Emerging from the famous family of Banai’s who have enriched Israeli culture for decades, Ehud Banai’s oevre covers the indie social comment of his earlier years, and the deeper Jewish cultural riches of his unique voice. His work also displays a particular sensitivity to the play between Israel, Jews, and the modern world.
Everything I know about Israel education I learned from Ehud Banai…
In 1971 he was drafted to the Israel Defense Forces, and served in the Nahal infantry brigade. In the kibbutz he learned to play the guitar. After his discharge, he moved to London, where he played in the London Underground for six months. It was during this period that he decided to become a musician.He returned to Israel and lived in Ramat Gan and later in Rosh Pina. In 1982 he formed a band with singer Avi Matos. He made several other attempts at a breakthrough during the following years. He tried out for Shlomo Bar‘s band, Habrera Hativit, but wasn’t accepted. In 1986, Ehud and his band “Haplitim” (“The Refugees”) broke through, with the hit single “Ir Miklat” (City of Refuge) and the rock opera “Mami“.
In 1987, Banai and the Refugees released their self-titled debut, which is considered by many to be one of the best and the most important albums of Israeli rock, with original mix of new-wave guitar rock with some oriental rhythms and sounds. Most of the album consisted of protest songs. The songs also included many Biblical subjects and allusions, such as the golden calf and cities of refuge.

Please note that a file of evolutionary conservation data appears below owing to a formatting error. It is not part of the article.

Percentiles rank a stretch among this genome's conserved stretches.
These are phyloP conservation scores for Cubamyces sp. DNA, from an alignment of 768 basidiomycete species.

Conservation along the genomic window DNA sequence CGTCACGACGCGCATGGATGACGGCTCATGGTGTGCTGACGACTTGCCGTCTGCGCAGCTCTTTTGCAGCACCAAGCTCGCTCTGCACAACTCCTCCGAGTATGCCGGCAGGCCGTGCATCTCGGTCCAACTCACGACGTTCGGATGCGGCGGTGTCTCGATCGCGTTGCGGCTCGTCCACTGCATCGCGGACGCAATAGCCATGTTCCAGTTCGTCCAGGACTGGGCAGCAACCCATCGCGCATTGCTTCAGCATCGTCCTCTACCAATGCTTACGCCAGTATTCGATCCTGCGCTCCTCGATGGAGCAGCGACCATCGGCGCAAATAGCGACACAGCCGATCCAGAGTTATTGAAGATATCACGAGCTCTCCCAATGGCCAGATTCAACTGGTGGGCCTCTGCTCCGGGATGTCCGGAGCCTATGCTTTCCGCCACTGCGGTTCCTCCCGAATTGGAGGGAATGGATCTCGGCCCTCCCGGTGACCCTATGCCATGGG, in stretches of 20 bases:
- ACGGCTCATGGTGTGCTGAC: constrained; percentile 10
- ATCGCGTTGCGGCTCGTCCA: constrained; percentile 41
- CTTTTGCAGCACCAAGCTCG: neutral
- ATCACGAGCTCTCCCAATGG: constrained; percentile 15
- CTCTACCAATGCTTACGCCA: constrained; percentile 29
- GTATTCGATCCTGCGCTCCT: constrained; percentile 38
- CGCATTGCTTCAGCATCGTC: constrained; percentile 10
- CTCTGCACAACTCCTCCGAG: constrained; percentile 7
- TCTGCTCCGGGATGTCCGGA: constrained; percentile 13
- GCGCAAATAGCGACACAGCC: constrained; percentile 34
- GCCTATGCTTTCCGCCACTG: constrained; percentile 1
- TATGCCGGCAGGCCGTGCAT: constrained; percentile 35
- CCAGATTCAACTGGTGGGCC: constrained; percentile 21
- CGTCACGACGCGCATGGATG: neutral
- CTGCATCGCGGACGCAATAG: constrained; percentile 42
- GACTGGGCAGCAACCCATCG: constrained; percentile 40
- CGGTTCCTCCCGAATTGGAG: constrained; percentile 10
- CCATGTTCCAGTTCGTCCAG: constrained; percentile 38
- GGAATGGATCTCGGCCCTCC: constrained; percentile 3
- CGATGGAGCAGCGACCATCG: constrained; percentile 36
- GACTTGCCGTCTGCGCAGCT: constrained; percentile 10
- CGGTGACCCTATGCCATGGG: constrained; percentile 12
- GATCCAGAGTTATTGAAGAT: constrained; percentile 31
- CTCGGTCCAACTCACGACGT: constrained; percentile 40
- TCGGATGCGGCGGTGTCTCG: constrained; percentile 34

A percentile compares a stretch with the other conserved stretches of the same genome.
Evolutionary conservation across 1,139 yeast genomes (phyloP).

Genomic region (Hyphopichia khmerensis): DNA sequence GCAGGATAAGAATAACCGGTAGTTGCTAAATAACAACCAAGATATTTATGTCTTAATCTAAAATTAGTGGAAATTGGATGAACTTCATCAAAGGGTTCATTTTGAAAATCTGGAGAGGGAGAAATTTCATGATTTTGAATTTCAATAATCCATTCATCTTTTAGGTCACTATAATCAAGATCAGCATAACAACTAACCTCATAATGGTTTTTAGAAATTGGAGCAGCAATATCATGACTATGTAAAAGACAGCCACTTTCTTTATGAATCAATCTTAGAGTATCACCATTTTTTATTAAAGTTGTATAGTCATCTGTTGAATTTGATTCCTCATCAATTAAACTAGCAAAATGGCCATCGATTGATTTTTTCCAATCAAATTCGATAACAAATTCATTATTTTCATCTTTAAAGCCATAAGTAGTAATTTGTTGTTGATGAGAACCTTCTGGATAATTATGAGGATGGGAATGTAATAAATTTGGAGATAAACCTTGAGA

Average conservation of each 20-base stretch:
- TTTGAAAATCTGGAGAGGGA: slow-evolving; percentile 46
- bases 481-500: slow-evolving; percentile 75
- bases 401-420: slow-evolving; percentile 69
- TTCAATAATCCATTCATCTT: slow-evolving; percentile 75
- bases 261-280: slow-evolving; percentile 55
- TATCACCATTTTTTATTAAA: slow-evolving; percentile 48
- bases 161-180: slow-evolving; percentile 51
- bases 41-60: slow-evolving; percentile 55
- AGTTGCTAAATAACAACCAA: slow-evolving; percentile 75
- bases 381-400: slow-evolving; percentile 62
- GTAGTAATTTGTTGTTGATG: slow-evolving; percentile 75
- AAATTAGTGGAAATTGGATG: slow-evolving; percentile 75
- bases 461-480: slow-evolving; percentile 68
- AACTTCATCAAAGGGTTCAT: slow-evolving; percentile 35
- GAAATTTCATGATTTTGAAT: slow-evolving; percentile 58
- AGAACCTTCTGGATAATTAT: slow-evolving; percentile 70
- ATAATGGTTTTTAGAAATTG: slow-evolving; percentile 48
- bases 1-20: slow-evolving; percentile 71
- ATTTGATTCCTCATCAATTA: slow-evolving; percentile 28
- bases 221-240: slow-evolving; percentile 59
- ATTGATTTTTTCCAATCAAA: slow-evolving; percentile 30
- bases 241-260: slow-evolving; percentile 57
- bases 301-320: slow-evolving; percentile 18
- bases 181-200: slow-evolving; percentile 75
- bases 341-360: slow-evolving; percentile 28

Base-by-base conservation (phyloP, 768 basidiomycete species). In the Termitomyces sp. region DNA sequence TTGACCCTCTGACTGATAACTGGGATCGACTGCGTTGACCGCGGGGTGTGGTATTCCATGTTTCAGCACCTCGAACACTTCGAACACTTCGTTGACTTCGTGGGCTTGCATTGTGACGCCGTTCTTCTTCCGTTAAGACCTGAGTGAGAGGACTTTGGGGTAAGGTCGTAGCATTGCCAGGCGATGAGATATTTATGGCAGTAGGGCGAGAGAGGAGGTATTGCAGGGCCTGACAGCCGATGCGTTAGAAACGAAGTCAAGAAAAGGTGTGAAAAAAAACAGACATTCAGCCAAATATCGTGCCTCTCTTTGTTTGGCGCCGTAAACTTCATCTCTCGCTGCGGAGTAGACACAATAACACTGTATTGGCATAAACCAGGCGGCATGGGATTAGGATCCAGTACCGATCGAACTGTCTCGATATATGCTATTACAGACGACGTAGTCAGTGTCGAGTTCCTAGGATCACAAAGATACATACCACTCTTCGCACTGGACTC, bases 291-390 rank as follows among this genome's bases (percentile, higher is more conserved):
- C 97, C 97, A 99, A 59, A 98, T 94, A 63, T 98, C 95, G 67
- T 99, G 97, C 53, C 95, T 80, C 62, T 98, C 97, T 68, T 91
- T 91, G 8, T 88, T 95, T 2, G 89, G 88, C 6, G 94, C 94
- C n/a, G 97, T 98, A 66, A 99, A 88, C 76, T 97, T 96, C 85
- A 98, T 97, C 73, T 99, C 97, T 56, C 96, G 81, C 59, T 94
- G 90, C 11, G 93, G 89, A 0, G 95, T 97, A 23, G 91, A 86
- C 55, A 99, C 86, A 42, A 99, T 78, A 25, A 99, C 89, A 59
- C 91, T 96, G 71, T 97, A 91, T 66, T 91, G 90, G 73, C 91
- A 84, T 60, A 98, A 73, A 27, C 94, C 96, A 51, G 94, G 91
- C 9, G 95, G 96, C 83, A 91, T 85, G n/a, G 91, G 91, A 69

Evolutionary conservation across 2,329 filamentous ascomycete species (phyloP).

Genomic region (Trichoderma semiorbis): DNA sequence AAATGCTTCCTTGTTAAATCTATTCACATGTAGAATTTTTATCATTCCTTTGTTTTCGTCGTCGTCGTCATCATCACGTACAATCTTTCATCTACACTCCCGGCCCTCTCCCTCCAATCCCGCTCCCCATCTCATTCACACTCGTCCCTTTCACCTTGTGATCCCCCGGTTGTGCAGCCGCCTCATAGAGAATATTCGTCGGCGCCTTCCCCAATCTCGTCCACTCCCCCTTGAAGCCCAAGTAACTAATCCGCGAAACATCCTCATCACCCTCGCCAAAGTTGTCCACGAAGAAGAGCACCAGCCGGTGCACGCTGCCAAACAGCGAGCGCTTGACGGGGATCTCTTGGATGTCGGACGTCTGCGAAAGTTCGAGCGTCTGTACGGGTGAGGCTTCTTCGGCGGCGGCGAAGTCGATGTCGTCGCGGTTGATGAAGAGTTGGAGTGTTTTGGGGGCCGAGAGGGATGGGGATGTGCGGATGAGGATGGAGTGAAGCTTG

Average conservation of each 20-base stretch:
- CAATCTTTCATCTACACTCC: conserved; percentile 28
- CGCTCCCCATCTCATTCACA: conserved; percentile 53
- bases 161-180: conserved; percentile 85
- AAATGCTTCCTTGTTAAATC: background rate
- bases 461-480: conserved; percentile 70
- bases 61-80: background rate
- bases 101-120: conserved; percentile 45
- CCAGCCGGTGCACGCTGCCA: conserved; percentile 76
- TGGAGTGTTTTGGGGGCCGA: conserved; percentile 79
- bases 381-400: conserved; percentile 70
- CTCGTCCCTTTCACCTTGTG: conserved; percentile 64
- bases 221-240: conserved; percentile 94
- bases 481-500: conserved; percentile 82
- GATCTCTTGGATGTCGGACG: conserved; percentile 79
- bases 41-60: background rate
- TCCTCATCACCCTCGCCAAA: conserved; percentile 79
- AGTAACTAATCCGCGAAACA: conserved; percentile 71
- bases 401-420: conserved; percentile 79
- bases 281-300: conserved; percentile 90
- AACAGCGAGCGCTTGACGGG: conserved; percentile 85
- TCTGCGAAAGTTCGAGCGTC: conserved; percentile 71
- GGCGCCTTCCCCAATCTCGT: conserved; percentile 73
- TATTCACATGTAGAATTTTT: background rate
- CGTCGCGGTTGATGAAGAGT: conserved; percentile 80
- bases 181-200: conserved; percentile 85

Their follow-up, “Karov” (“Close (near)”), released in 1989, had influences raging from early childhood in Jerusalem, traveling in Europe, Bob Dylan, the Banai family’s Afghani/Persian-Jewish background, to Jewish prayer and piyutim, among others. He also released Under the Jasmine Tree, an album of Persian folk tales as told by his father.
During the 1990s, Banai released 3 albums (“The Third” was released in 1992, “In a Little While” was released in 1996, and “Tip Tipa” in 1998). “Ane’ Li” was released in 2004. The song Blues Knaani (Canaanite blues) was written in memory of Meir Ariel, and Hayom (today) was written for his wife.
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